Apple removes police-tracking app used in Hong Kong protests from its app store

Apple removes police-tracking app used in Hong Kong protests from its app store
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Apple said the smartphone app HKmap.live has been used to target and ambush police. (AFP)
Apple removes police-tracking app used in Hong Kong protests from its app store
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The Apple app HKmap.live uses crowdsourced information to track Hong Kong police movements, traffic and protests. (AP)
Updated 10 October 2019

Apple removes police-tracking app used in Hong Kong protests from its app store

Apple removes police-tracking app used in Hong Kong protests from its app store
  • Crowdsourcing app HKmap.live violated rules because it was used to ambush police and by criminals
  • Apple: ‘Many concerned customers in Hong Kong’ contacted the company about the mapping app

SAN FRANCISCO: Apple on Wednesday removed an app that protesters in Hong Kong have used to track police movements, saying the app violated its rules because it was used to ambush police and by criminals who used it to victimize residents in areas with no law enforcement.
Apple rejected the crowdsourcing app, HKmap.live, earlier this month but then reversed course last week, allowing the app to appear on its App Store. The approval drew a sharply worded commentary criticizing Apple in the Chinese Communist Party’s official newspaper, the People’s Daily.
Apple said in a statement that “many concerned customers in Hong Kong” contacted the company about the mapping app. Apple said it immediately began investigating the app’s use and found it “has been used in ways that endanger law enforcement and residents in Hong Kong.”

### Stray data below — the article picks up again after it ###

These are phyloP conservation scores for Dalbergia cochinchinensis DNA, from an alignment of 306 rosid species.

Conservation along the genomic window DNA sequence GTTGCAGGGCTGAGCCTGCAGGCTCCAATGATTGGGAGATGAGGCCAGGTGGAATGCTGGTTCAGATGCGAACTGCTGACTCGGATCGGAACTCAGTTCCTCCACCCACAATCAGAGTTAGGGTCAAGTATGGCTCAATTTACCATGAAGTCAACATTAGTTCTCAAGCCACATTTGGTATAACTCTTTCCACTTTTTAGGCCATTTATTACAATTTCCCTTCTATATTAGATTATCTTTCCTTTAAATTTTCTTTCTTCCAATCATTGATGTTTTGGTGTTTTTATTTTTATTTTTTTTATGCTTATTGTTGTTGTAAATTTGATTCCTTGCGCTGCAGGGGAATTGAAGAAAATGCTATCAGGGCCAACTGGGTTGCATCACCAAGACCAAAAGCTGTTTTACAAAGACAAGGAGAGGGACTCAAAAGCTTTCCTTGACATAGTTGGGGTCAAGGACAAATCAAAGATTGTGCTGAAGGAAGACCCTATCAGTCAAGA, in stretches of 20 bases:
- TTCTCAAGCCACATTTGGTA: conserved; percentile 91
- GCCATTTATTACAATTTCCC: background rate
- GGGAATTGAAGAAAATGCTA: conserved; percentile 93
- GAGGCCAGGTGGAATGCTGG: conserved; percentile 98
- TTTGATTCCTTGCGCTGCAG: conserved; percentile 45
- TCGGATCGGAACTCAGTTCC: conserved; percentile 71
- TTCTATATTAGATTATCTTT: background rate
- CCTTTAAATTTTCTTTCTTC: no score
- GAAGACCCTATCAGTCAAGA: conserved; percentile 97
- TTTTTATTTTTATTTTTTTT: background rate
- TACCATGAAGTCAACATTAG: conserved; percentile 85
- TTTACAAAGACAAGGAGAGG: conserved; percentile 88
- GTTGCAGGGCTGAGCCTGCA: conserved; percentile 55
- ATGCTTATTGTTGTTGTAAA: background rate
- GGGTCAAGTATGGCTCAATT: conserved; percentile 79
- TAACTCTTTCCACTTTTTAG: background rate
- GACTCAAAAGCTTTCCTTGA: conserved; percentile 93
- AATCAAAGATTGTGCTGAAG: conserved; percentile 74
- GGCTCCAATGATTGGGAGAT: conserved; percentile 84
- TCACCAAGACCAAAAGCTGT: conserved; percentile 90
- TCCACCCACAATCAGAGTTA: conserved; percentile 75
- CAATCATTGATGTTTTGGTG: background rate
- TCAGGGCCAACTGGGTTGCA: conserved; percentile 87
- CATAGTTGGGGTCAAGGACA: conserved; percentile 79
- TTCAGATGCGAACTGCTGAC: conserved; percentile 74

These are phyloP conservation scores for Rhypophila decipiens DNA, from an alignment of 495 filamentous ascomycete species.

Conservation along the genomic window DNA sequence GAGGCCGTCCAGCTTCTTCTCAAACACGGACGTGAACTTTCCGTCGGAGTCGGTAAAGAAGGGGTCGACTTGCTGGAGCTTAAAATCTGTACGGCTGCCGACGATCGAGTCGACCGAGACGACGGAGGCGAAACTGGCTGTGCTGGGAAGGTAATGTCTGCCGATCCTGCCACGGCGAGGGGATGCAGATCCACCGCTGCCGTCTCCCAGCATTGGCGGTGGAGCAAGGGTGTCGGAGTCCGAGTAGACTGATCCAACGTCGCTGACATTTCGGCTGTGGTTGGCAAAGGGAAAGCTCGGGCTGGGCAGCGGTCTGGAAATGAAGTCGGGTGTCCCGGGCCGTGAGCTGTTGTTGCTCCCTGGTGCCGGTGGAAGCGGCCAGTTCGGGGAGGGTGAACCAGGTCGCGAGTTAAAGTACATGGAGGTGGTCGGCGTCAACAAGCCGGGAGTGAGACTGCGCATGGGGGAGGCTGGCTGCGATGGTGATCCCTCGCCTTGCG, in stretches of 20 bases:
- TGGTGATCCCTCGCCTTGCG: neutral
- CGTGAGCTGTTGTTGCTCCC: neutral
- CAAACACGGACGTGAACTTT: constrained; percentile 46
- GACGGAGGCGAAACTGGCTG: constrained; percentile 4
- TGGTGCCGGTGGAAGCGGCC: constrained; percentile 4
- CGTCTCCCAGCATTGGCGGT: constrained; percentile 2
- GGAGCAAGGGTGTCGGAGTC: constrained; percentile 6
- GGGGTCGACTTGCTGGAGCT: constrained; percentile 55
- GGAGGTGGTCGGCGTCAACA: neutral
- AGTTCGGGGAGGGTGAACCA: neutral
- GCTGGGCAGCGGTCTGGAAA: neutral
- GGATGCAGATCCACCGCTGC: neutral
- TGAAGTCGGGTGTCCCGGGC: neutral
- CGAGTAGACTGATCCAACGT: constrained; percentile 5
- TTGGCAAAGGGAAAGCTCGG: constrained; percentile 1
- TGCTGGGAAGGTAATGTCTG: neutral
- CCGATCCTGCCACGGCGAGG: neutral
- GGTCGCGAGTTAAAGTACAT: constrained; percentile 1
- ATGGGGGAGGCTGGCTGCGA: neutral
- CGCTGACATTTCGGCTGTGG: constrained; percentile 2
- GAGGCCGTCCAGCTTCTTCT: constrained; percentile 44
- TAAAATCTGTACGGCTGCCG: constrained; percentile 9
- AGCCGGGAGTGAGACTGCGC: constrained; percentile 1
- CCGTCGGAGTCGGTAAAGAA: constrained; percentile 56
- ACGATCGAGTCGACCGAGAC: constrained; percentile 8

“The app displays police locations and we have verified with the Hong Kong Cybersecurity and Technology Crime Bureau that the app has been used to target and ambush police, threaten public safety, and criminals have used it to victimize residents in areas where they know there is no law enforcement,” the statement said.
Under Apple’s rules and policies, apps that meet its standards to appear in the App Store have sometimes been removed after their release if they were found to facilitate illegal activity or threaten public safety.
In 2011, Apple modified its app store to remove apps that listed locations for drunken driving checkpoints not previously published by law enforcement officials.


Prominent communications executive hails Saudi Arabia’s ‘admirable’ Hajj and G20 amid COVID-19

Updated 30 November 2020

Prominent communications executive hails Saudi Arabia’s ‘admirable’ Hajj and G20 amid COVID-19

Prominent communications executive hails Saudi Arabia’s ‘admirable’ Hajj and G20 amid COVID-19
  • Founder of Unitas Communications says Kingdom has ‘set a precedent’ in its handling of both events

LONDON: According to one of the UK’s most prominent communications executives, Muddassar Ahmed, Saudi Arabia has “not only done an admirable job but has set a precedent for other nations to follow” with regard to its handling of Hajj amid the coronavirus disease (COVID-19) pandemic.

“The Kingdom’s decision to suspend the Hajj pilgrimage during the pandemic was a brave one, all the more so because it is a religious occasion that hundreds of thousands of people spend their lives preparing for,” Ahmed, the founder of Unitas Communications, told Arab News.

“To tell people making a once-in-a-lifetime journey that their plans must be put on hold cannot have been easy. But it was without a doubt the right thing to do. In our religion, the protection and preservation of life are of paramount value,” he added.

Ahmed, one of the UK’s top 1000 most influential people, also praised the Kingdom’s handling of the G20 summit last month after deciding to go fully virtual, calling it “absolutely the correct course of action.”